Sunday, March 1, 2009

Kalendarium Hortense - March

The Kalendarium Hortense was published by John Evelyn in 1683. It contains instructions for what a gardener should do throughout the year. The excerpt below is the list of what is to be done in the "Orchard and Olitory1 Garden" for the month of March.

Yet stercoration2 is seasonable, and you may plant what Trees are left, though it be something of the latest, unless in very backward or moist places.

Now is your chieftest and best time for raising on the Hot-bed Melons, Cucumbers, Gourds, &c. which about the sixth, eighth, or tenth day will be ready for the Seeds; and eight days after prick them forth at distances, according to the Method, &c.

If you will have them later, begin again in ten or twelve days after the first; and so a third time, to make Experiments. Remember to preserve the Hot-bed as much as possible from Rain; for cool him you may easily, if too violent, but not give it a competent heat, if it be spent, without new making.

Graff all this Month, beginning with Pears, and ending with Apples, unless the Spring prove extraordinary forwards.

Now also plant Peaches and Necturines, but cut not off the top roots as you do of other Trees; for 'twill much prejudice them; Prune last years Graffs, and cut off the heads of your budded Stocks. Take off the Litter from your Kernel beds or you may fornear till April.

You may as yet cut Quick-sets and cover such Tree roots as you laid bare in Autumn.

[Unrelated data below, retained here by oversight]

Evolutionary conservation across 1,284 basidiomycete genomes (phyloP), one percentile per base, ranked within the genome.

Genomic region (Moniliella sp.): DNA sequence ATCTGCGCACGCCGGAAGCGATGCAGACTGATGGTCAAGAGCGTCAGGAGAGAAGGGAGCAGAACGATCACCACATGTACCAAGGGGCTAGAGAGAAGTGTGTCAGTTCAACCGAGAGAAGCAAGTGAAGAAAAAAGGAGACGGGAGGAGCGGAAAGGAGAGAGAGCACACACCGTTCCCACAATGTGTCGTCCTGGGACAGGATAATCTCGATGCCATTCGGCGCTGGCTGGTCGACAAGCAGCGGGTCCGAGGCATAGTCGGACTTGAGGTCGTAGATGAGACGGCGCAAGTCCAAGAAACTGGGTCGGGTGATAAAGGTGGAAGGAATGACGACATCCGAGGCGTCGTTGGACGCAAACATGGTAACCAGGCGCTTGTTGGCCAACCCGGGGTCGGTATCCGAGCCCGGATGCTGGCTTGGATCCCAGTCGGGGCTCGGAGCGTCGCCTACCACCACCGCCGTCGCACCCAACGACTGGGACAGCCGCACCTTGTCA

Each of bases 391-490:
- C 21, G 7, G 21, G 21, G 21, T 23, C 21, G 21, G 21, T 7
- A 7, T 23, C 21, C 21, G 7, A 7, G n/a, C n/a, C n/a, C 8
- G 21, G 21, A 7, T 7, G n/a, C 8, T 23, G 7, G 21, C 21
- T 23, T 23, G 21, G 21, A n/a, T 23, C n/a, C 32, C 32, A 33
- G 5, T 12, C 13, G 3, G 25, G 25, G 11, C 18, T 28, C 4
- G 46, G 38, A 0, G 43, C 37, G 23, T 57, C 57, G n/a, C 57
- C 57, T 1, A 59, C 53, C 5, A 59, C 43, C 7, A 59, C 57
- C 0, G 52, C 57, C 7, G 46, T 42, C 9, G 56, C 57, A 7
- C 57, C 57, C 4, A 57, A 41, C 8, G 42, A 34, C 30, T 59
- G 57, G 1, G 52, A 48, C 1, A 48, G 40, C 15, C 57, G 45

It were profitable now also to top your Rose trees a little with your Knife near a leaf bud, and to prune off the dead and withered branches, keeping them lower than the custom is, and to a single Stem.

Slip, and Set Sage, Rosemary, Lavender, Thyne, &c.

Sow in the beginning Endive, Succory, Leeks, Radish, Beets, Chard-Beet, Scorzonera3, Parsnips, Skirrets4, Parsly, Sorrel, Bugloss, Borage, Chervil, Sellery, Smalladge, Alisanders, &c. Several of which continue many years without renewing, and are most of them to be blanch'd by laying them under Litter and earthing up.

Sow also Lettuce, Onions, Garlick, Orach, Purslain, Turneps, (to have early) monthly Pease, &c. these annually.

Transplant the Beet-chard which you sow'd in August, to have most ample Chards.

Sow also Carrots, Cabbages, Cresses, Fennel, Marjoram, Basil, Tobacco, &c. And transplant any sort of Medicinal Herbs.

Mid-March dress up, and string your Strawberry beds, and uncover your Asparagus, spreading and loosning the Mould about them for their more easie penetrating: Also may you now transplant Asparagus roots to make new Beds.

By this time your Bees sit; keep them close night and morning, if the weather prove ill.

Turn your Fruit in the Room where it lies, but open not yet the windows.

1 - Olitory: of or pertaining to, or produced in, a kitchen garden.

2 - Stercoration: The act of manuring with dung.

3 - Scorzonera: black salsify.

4 - Skirrets: Sium sisarum, a sort of water-parsnip.

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